(Kein passender Prozess gefunden translates to No appropriate process found)

I am pretty new to whole heap exploit and gdb thing so could somebody help?

Confusion of halting problem

Show that the following problem is solvable.Given two programs with their inputs and the knowledge that exactly one of them halts, determine which halts.

lets P be program that determine one of the program will be halted.

P(Program x,Program y){      if(x will be halted)            then return 1;      else             then return 2; } 

since we know that exactly one of them will be halted,if 1 then program x will be halted.Otherwiae program y will be halted.

then we construct a new program call D

D(X,Y){       if(P(X,Y) == 2)           D will halt;        else           while(1)//D will not halt;    } 

lets S be aritbrary program.

So if we have D(D,S)

if D will halt then D will not halt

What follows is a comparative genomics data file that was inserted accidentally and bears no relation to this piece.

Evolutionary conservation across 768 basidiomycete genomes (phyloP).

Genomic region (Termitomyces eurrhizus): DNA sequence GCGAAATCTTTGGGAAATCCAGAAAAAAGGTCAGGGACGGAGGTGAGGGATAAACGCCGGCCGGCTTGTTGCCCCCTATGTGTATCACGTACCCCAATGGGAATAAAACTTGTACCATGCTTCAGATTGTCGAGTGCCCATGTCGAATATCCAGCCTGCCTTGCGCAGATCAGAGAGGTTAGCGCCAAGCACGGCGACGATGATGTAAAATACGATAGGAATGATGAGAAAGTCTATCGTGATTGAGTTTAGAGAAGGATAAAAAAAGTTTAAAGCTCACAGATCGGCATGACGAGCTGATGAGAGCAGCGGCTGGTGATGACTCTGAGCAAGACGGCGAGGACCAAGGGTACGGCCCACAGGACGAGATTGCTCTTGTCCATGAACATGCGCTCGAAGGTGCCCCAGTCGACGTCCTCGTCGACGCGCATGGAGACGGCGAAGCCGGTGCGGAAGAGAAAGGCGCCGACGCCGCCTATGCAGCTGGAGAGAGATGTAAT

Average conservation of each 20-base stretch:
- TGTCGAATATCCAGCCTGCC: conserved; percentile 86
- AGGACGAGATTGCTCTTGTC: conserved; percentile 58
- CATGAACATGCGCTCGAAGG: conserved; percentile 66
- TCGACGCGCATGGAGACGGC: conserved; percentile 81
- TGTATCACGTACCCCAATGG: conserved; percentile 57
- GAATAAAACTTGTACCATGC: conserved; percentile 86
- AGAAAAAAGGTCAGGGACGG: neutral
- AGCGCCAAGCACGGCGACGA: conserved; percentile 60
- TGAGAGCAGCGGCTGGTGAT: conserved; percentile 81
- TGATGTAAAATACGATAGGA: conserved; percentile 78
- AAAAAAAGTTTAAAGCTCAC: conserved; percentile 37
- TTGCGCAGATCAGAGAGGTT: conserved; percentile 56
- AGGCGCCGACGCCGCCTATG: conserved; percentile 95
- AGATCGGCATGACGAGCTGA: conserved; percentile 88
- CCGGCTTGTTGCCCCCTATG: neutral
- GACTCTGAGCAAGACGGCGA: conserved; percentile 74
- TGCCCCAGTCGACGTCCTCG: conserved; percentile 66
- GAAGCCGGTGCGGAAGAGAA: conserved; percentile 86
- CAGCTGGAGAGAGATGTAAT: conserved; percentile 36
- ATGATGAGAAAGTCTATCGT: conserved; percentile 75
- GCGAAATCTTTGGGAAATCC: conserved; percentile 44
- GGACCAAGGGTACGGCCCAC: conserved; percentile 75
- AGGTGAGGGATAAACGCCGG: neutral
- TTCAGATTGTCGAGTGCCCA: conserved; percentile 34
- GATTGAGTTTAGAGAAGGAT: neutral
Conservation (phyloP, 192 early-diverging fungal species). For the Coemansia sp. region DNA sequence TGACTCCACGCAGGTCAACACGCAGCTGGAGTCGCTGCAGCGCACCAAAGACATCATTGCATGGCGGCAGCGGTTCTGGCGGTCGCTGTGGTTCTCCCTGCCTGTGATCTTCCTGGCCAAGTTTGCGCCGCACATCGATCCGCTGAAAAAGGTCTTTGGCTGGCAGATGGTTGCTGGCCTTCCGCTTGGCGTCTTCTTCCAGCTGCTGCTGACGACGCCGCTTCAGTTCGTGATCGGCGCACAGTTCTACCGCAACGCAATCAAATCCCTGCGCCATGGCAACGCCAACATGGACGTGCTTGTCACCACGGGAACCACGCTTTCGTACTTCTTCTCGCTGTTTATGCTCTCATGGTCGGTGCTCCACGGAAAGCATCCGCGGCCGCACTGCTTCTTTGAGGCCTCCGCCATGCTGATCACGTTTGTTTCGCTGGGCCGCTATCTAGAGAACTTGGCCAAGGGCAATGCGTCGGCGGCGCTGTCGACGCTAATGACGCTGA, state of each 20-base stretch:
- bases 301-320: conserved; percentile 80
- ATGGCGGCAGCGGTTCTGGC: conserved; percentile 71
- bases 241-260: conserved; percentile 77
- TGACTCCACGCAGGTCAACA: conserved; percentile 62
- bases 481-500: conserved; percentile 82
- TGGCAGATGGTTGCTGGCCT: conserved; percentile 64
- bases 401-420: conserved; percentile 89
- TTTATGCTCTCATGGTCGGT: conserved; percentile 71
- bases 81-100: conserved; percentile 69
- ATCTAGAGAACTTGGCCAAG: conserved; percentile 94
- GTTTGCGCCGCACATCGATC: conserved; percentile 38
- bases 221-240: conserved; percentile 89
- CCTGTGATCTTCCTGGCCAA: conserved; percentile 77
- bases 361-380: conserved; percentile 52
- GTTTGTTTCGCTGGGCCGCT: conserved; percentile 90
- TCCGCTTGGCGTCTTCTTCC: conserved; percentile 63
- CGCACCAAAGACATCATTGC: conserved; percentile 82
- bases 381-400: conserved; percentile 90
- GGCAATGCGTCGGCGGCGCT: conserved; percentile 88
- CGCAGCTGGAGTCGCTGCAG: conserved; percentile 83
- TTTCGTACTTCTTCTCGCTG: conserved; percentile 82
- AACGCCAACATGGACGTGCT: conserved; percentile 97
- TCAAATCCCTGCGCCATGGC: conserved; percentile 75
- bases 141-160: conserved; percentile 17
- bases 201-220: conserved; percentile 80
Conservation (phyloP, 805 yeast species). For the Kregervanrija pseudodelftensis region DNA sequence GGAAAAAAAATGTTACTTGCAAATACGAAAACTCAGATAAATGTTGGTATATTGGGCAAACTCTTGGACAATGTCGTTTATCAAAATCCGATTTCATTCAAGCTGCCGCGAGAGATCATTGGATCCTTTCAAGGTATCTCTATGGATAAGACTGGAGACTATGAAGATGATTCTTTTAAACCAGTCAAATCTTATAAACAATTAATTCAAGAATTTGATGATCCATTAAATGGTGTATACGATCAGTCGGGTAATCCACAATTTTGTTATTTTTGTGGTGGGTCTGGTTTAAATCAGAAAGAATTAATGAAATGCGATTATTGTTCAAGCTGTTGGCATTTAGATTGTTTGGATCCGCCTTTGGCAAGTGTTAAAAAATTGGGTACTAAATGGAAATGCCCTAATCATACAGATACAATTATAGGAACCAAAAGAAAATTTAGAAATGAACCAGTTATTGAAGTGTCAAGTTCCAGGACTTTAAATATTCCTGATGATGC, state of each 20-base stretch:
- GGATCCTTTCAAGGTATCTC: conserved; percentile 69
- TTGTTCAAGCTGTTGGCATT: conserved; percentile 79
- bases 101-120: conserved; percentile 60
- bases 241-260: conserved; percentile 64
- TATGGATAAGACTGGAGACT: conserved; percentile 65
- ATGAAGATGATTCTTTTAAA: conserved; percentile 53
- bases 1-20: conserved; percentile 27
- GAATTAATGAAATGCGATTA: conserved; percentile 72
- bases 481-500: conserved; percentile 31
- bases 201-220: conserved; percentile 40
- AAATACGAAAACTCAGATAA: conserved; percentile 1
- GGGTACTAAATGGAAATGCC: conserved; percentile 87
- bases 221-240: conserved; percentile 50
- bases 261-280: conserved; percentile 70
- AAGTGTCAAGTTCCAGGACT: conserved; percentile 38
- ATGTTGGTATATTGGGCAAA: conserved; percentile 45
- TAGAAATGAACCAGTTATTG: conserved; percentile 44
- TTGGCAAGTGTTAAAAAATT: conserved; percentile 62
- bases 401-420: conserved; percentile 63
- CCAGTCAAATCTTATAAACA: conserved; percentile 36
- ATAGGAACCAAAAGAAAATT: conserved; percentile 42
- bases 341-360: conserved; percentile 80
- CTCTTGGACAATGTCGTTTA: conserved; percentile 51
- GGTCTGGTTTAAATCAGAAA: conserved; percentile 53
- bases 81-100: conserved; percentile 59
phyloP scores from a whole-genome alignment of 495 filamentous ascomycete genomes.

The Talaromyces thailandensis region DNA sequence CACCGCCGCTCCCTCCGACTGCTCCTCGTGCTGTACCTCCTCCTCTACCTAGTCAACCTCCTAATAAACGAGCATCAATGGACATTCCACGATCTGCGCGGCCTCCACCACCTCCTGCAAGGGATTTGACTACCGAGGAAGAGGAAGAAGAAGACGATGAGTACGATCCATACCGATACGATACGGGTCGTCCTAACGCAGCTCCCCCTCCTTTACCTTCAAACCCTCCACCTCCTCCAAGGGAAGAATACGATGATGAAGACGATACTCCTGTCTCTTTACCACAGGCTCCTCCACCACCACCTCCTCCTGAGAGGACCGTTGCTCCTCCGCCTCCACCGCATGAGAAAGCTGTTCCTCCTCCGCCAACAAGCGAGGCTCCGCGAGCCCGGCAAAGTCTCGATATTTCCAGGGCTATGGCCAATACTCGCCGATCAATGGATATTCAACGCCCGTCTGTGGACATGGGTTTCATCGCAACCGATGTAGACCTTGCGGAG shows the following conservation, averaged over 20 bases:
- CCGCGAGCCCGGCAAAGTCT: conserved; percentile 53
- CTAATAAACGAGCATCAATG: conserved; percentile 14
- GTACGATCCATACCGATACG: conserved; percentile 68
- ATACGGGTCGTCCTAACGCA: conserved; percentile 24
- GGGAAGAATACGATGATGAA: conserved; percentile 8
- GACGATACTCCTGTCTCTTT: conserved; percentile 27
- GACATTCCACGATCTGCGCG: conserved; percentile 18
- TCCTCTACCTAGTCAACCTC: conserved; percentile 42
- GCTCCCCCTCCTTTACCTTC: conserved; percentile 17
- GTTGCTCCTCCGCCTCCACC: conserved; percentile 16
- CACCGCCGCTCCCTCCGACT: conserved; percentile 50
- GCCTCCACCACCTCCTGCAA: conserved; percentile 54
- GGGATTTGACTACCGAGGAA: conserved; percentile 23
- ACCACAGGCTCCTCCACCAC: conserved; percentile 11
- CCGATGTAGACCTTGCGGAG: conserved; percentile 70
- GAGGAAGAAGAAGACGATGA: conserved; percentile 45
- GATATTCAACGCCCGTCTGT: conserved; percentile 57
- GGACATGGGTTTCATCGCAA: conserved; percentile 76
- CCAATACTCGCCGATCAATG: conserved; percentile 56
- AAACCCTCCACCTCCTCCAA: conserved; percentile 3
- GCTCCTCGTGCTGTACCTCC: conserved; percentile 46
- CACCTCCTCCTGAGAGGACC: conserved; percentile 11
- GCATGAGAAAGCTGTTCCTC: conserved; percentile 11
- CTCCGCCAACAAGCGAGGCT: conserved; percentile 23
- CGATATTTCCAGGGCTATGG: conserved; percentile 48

if D will not halt then D will halt

It impiles a contradiction same as halting problem.

But the question stated that it is solvable.

Is there any good method to find if a grammar is optimal for a problem?

I’ve been thinking about grammatical evolution problems and how the grammar influences the algorithm performance. It came to my mind the huge impact that the grammar that you’re using has in the time that takes an algorithm to reach an optimum solution.

The simplest example would be if your problem doesn’t involve trigonometric operations. If you’re trying to find f(x) = 3x - 1/2, including sins, tangents or square roots in your grammar will, almost certainly, slowen your algorithm as the population complexity will grow. Other not-so-evident simplifications for a grammar would be trigonometric identities:

tan(x) = sen(x) / cos(x) 

Talking about this last example, I don’t know how to determine the importance of the impact of including tan(x) between the grammar rules to produce valid solutions. Or in other words, knowing if adding tan(x) will be better in terms of performance than don’t doing it and thus, forcing the evolution to combine two or more operators and terminals to being able to use that operation and making the grammar ambiguous.

So this two are the questions:

  1. Is there any way of knowing if a grammar is optimal for finding a solution?